Bet you didn’t know that Denys Fisher was the inventor of Spirograph. True! (For younger readers, Spirograph was a collection of transparent cogged plastic wheels with holes in for you to stick coloured pens into. By rotating said wheels, you could draw funky patterns on pieces of paper. It was an amazing toy and was the equivalent of the Xbox for those of us who grew up in the ’70s. Anyway.)
In the mid-Seventies, Denys Fisher (who’d now flogged off his company to Palitoy) produced seven Doctor Who figures: six originally, with a K9 added later. By far the most remarkable was their Intrepid Explorer of the Galaxies – well, that’s what it said on the box – Leela.
As you can see, it is a remarkable likeness. It is, in fact, INDISTINGUISHABLE from Louise Jameson in every respect. You will no doubt have difficulty in working out which is Louise and which is her plastic simulacrum. (Hint: Louise is on the right.)
The first two of the range to be released were the Doctor and the Cyberman figures. No, I’m not going to show you the pictures. If I do, I will run out of fodder for future Collector’s Corners. I was 11 at the time, so it was in 1976 that they came out. We were living in Littlehampton and there was a toy shop. I regularly mooched about in there until I was chased away by the enraged proprietor, who probably thought I had nefarious designs on his Hornby railway trucks. One fine day, I descried, to my delight, the Doctor and Cyberman; promptly did 50 hours of cleaning and other domestic drudgery around the house; saved up enough earnings to buy the Doctor and Cyberman; and was bitterly disappointed because, as so often in life, once the object of your desire is obtained, you don’t know what to do with it. They fraudulently depicted the other figures – Leela, a Dalek, the TARDIS, and the Giant Robot – on the back of the packets for the Doctor and Cyberman but didn’t tell you they weren’t available yet. So, many more hours were wasted in mooching about said toy shop every Saturday for months on end, and many more hasty departures from the enraged proprietor who didn’t like me at all.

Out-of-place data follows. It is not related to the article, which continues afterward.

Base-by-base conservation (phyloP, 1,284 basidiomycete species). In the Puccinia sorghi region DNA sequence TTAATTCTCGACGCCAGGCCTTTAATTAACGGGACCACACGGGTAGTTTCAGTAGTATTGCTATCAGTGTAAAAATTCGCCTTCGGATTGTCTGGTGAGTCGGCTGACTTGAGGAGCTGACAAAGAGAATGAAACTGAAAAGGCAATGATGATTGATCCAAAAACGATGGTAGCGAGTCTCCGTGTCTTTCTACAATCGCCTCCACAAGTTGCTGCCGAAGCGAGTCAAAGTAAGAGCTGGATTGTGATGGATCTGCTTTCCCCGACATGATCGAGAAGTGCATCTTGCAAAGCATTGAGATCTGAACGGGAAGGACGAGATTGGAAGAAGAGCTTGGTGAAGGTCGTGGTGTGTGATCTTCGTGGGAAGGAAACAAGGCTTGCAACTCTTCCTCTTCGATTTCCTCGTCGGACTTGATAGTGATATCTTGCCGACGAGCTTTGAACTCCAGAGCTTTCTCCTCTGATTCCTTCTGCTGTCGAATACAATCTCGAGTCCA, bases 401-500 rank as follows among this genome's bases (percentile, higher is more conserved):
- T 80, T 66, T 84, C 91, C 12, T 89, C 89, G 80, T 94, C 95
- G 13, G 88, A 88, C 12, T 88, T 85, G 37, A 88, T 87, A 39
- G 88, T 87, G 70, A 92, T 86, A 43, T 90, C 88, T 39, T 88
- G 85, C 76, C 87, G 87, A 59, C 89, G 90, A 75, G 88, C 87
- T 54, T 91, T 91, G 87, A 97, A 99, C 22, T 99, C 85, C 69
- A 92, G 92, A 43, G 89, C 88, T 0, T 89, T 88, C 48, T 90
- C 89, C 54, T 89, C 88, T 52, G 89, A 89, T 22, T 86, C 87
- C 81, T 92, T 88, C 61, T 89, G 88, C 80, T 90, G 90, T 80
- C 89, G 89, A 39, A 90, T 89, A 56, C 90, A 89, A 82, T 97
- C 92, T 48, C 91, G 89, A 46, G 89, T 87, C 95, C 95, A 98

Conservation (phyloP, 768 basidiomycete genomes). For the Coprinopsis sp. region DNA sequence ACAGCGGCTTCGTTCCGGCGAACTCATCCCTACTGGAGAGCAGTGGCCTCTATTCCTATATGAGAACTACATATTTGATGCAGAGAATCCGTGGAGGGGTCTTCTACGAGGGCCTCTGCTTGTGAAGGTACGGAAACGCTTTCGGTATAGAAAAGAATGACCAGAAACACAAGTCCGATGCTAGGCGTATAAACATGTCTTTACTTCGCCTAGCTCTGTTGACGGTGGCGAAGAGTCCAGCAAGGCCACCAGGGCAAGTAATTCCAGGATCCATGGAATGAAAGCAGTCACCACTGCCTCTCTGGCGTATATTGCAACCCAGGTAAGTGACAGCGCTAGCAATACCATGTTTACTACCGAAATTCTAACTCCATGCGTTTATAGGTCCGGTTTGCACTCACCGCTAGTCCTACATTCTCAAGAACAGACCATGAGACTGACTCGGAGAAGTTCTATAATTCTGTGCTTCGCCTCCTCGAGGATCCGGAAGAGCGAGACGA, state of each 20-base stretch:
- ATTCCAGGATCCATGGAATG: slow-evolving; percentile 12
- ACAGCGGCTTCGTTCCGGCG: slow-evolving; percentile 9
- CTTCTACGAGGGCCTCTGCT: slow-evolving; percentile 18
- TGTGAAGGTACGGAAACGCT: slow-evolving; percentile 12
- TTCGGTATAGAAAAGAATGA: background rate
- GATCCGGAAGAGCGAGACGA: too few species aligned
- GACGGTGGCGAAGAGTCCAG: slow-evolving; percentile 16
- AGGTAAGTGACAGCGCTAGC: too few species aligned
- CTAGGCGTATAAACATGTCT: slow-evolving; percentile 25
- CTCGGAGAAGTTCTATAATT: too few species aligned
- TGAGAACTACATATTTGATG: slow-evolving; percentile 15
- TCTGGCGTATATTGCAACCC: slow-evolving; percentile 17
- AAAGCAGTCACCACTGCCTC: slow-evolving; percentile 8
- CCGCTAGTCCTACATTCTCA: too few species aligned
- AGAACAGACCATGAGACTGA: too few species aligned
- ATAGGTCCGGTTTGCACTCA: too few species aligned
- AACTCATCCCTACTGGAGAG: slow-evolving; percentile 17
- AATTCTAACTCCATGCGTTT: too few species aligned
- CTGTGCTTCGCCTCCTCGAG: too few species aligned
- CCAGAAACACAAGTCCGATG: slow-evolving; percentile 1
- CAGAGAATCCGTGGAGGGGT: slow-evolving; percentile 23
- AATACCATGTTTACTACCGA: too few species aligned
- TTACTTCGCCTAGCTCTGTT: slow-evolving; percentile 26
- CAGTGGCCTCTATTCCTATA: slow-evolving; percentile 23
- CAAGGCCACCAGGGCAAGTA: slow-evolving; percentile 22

The plastic Leela was rubbish. It was about nine inches tall. It had mad and crazy hair. You could, though, pull its head off and push it back on again; the head was squashy and could easily be reinserted onto the plastic ball at the top of its neck.
It had a bendy knife. A real metal one would be too similar to Za’s, of which Hartnell said, “This knife can cut and stab. I have never seen a finer knife.” But it might have hurt the kiddies who were obsessed enough with Doctor Who to buy this delightful dolly. So bendy plastic it was. Unlike the Doctor toy, Leela’s legs didn’t have a hinge at the knees; they bent. Just like the legs on Barbies. But if you bent them too far, they snapped half way across, producing a hideous injury that the tribeswoman of the Sevateem might have suffered were she not a sufficiently mighty enough warrior to escape invisible monsters who had a fetish for stamping on alarm clocks. Being a good and clean child, I never wondered what was under the top of the shirt bit, so NEVER undid the press-stud on the collar to see underneath. If anyone says I did, they are filthy liars and I will sue.
Some saddo worked out that, if Barbie were real, she would never be able to stand up because her proportions were all wrong. The Leela doll was a bit like that. The only way you could make her stand up was to stick her feet into a big blob of Blu-tac (a marvel which had, like the Leela doll, just come onto the market).
The Denys Fisher dolls do come up from time to time on eBay and they are horribly expensive. The rarer ones like the Dalek, Giant Robot, and Leela command ridiculous prices. Leela is probably the rarest. An unboxed one with plastic bendy knife intact will set you back at least £200 and a boxed one will cost you the best part of 500 quid.
But don’t bother. It’s pants.